Singapore IFSC Jury President – Stanley Yeo
IFSC or the International Federation of
I had known Stanley Yeo for years through climbing and was aware that he is involved in IFSC. However, I don’t really know much other than the fact that he travels to IFSC climbing competitions around the world and gets to rub shoulders with some of the world’s best climbers.
So if you are wondering how does one get to be a part of IFSC, what are the roles available, and what are the requirements to even be considered? Stanley will shed some light on these questions.
Q1 – What is your role in IFSC?
I am a Jury President in IFSC. My role to manage the organizing and running of appointed IFSC events. There are four appointed IFSC Officials in an IFSC event.
The Technical Delegate (TD) leads the preparation work months before the event ensuring that the competition facilities and services provided by the Event Organiser are in accordance with IFSC Regulations.
The Jury President (JP) manages the organizing and running of the competition. He/she works with the Technical Delegate and Event Organiser in the planning of the competition and is responsible for all things, people, and activities within the Field of Play during the competition.
The IFSC Judge leads the national judges in the judging of each competitor during the competition.
The Chief Routesetter is responsible for all matters of route setting and route maintenance, including the design of each route or boulder.
Q2 – How long had you been an IFSC official?
14 years since 2005.
Q3 – How did you become an IFSC Official?
In 2005, I attended the International Judge course in Imst, Austria. I passed the end-of-course examination, completed my 2 judge internships, and received my license.
The current pathway to becoming an IFSC Judge begins at the continental level. Trainees who passed the Continental Course and internships will start as a Continental Judge.
Q4 – What was your first event?
The 2007 Asian Indoor Games in Macau.
Q5 – Is there an international ranking system for climbing (like that of FIFA world ranking)?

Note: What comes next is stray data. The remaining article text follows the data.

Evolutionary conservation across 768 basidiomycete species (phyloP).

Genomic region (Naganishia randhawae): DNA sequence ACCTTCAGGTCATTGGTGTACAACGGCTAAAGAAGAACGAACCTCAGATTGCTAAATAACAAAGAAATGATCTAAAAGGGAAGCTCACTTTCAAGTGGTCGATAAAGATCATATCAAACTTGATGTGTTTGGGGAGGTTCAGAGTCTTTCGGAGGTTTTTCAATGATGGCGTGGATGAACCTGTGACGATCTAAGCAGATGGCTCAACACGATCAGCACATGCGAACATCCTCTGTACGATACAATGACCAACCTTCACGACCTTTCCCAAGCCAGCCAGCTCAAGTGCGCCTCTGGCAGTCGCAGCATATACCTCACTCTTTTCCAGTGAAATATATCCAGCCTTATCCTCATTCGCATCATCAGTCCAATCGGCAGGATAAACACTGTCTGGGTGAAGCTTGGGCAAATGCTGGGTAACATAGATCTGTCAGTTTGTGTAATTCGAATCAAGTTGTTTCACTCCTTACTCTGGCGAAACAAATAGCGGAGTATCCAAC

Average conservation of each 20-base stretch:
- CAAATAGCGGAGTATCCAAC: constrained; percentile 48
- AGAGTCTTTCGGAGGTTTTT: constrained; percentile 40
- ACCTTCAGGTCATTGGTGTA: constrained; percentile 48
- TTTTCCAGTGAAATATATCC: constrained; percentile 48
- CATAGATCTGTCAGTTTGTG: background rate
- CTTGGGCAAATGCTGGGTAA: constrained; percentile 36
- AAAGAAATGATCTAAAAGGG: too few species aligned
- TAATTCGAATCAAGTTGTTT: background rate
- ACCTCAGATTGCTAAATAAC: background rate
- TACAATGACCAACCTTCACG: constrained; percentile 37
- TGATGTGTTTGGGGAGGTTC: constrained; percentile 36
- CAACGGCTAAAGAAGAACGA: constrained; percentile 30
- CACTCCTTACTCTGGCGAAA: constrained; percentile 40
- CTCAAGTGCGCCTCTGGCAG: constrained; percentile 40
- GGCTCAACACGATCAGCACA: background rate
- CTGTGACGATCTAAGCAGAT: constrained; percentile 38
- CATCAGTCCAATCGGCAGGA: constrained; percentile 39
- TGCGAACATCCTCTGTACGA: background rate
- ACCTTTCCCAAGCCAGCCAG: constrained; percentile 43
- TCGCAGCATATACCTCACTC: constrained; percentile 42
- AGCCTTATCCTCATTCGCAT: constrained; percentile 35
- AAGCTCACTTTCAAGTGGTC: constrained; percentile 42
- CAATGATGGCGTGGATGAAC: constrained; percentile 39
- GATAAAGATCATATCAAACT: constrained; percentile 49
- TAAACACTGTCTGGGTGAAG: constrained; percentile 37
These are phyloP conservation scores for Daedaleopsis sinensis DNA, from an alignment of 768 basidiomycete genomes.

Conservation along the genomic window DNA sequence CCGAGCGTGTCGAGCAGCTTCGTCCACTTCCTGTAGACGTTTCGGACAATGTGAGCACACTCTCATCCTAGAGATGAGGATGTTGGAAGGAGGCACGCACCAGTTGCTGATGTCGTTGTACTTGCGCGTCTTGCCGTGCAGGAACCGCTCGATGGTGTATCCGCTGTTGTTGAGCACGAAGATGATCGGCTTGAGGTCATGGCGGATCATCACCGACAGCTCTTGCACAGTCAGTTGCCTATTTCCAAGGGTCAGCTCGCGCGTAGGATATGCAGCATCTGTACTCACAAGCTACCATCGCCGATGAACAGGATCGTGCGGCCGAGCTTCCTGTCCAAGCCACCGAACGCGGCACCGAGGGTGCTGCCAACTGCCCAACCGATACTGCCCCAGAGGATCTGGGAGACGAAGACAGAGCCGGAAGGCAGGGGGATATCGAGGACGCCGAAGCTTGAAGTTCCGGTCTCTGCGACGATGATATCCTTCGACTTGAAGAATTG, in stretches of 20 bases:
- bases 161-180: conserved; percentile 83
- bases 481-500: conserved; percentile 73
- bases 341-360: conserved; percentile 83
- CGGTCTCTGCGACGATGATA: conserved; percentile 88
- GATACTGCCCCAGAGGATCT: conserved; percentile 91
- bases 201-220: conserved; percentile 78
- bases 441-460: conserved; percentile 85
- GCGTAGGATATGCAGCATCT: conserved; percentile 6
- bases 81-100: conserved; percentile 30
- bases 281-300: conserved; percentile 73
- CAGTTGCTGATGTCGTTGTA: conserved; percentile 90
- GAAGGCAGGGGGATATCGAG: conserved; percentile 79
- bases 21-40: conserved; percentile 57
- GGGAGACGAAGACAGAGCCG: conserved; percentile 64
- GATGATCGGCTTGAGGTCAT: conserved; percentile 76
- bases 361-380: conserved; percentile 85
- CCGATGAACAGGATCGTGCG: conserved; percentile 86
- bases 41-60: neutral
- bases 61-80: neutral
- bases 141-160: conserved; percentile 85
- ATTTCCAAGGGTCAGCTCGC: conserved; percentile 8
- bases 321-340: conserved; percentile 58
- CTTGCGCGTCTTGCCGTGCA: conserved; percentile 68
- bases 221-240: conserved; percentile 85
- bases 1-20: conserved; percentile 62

Yes, there is. The IFSC World Ranking is calculated using the sum of all IFSC World Cups and World Championships results of the last 12 months. The starting order of the Bouldering World Cups is determined by the ascending order of the IFSC World Ranking.
Q6 – How does the combined discipline scoring system work?
Competitors receive points equal to their rank in the speed, bouldering, and lead stage. If there is a tie at any stage, the points shall be the average ranking of the tied competitors.
For E.g. where there are 4 ties at 8th place in the Bouldering stage, the points awarded to each competitor will be equal to (8 + 9 + 10 + 11 ) / 4 = 9.5
The Qualification or Final Round Ranking Points is a multiplication of the points and finally, ranked in ascending order (the lower the better).
This Adam Ondra video gives a very detailed explanation of the scoring format for combined discipline for the upcoming 2020 Tokyo Olympics.
Q7 – How will the 20 men and women qualify for Tokyo 2020?
There are four events where competitors can qualify for Tokyo 2020:
2019 Combined World Championship – 7 places
Olympic Qualifying Event – 6 places
2020 Combined Continental Championship – 5 places (1 per continent)
Host country – 1 place
Tripartite Commission invitation – 1 place
Each National Olympic Council can obtain a maximum of 2 spots each for men and women.
Q8 – Name some of the famous competition climbers that you have come across.
I met the 4-time World Cup champion and World Champion Robyn Erbesfield-Raboutou. She coaches USA climbers like Megan Mascarenas, Margo Hayes, and her daughter, Brooke Raboutou.
I worked with Francois Legrand who was Chief Routesetter for the 2016 World University Championships. Francis is a 5-time World Cup Champion and 3-time World Champion.
Q9 – Which climber would you like to meet in person?
Jerry Moffatt. Winner of the first Climbing World Cup.
Q10 – What events are you looking forward to this year? Why?
My first appointment outside of Asia was the 2015 Youth World Championships in Arco, Italy. So I am looking forward to returning to the same venue for this year’s Youth World Championships in Arco Italy in August.